First things first ― don’t bring your children to Seville in the height of summer. The mercury hits some terrifyingly high numbers, and you’ll find yourself dealing with some seriously grumpy kids while battling your own sunburn issues. Should you bring your kids to Seville throughout the rest of the year? Absolutely, this is Europe’s most exciting city after all.
The main tourist neighbourhood of the city, Santa Cruz is an attraction in its own right. Formerly the Jewish Quarter, the district fell apart with the expulsion of Seville’s Jewish population in 1492, only to undergo an incredible reconstruction in the 18th century. This is an old town the likes of which we are use to coming across in Eastern Europe ― a maze of narrow streets that all offer the curious mixture of history and 21st century life. Wandering the streets of Santa Cruz is a real delight, and an entirely free one at that.
Widely regarded as one of the most beautiful parks on the planet, Seville’s Maria Luisa Park is a staggeringly beautiful expanse of verdant glory, the main green area in the city and a refresher in many meanings of the word. It was created in 1911 and stretches along the languid Guadalquivir, bringing nature to the fore in a city dominated by man-made genius and architectural brilliance. The park covers 100 acres, wonderful for exploring nooks and crannies or simply going for a long stroll to clear the head. It is full of monuments, birds, gorgeous images and all the rest. This is beautiful.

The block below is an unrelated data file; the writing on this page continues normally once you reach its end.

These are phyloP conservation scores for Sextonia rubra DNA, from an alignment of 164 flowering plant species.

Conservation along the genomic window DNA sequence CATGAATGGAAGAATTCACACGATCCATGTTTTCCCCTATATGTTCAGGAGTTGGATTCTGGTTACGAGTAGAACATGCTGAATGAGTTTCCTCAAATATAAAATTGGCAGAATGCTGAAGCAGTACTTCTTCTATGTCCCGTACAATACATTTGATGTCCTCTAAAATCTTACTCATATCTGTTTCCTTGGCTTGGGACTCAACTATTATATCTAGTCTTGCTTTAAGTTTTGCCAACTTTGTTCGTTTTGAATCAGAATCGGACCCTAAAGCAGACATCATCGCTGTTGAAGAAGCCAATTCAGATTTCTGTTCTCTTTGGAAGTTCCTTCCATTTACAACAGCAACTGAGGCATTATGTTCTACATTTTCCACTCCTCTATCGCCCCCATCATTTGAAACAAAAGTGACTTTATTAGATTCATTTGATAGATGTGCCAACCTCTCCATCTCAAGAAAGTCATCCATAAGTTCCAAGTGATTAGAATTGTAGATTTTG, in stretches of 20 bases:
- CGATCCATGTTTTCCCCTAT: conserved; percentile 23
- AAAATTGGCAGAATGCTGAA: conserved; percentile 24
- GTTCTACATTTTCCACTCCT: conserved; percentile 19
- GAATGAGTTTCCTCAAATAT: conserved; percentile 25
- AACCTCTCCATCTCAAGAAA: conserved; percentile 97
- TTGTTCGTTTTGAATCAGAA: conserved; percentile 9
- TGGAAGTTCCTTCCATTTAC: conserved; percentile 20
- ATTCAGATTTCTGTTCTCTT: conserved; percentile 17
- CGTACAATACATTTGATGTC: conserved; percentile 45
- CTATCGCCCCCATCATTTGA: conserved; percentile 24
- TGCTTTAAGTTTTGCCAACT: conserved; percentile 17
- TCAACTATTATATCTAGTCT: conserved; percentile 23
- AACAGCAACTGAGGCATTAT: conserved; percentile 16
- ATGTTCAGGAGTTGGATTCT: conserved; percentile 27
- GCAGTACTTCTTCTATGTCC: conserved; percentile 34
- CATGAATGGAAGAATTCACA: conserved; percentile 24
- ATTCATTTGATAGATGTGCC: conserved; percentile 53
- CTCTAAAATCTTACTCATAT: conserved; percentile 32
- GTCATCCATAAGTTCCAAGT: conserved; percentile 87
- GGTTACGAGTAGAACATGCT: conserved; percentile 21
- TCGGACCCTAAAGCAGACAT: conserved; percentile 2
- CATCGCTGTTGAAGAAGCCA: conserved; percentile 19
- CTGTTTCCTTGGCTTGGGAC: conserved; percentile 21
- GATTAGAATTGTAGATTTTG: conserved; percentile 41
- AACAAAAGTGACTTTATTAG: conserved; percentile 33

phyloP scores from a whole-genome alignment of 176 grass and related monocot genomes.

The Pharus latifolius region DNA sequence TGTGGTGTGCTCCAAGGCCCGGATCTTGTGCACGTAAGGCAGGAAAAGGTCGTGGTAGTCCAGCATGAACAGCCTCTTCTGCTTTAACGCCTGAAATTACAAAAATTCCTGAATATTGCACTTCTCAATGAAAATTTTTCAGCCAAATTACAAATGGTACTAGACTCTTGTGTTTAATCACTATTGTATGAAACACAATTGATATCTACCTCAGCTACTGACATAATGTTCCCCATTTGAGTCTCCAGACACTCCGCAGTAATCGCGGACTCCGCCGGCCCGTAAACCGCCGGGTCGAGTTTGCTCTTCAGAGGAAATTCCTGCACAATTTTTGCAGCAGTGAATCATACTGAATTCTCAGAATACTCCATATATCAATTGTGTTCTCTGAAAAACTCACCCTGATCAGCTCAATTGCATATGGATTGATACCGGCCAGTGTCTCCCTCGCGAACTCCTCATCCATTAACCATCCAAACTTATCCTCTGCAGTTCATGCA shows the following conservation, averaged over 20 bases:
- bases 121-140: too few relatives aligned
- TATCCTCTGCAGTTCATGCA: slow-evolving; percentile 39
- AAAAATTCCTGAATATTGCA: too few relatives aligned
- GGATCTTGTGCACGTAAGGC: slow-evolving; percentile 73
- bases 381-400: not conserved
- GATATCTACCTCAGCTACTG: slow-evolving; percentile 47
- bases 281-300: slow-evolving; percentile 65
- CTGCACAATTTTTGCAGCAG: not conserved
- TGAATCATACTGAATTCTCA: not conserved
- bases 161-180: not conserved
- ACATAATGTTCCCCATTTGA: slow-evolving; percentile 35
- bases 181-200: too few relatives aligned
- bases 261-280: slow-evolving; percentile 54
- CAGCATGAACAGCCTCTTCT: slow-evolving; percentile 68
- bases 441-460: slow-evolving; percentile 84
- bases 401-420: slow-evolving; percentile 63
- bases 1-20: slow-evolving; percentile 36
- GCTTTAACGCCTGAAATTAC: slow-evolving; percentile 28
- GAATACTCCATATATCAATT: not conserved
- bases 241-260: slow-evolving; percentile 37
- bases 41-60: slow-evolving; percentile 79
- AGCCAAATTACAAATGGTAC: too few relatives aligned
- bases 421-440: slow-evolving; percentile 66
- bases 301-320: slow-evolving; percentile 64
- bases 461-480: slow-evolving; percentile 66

Rayas is the most famous ice cream shop in Seville and rightly so. This place has been serving top tier desserts since 1980 with no end in sight, take your place in the queue and prepare for some magnificent gelato. There are loads of flavours, so follow your heart and prepare to return time and time again.
We are fully aware of the moral dilemmas provided by places like aquariums and zoos, but we’re not going to deny the childlike wonder that grows in us as gaze in awe at some of the planet’s most incredible beasts. Seville’s aquarium is home to a wide variety of sea-dwellers, from jellyfish to turtles via sharks and plenty more. There are plenty of educational programs on offer here as well.
Like it or not, bullfighting is an integral part of the history and culture of Andalusia, and understanding the history of the tradition is integral to wringing every last drop out of Seville. The Bullfight Museum (or the Museo Taurino de la Real Maestranza de Caballería de Sevilla, to be exact) is found at the oldest bullring in Spain, a stunning spot in itself. There’s something about old bullfighting posters that we love too.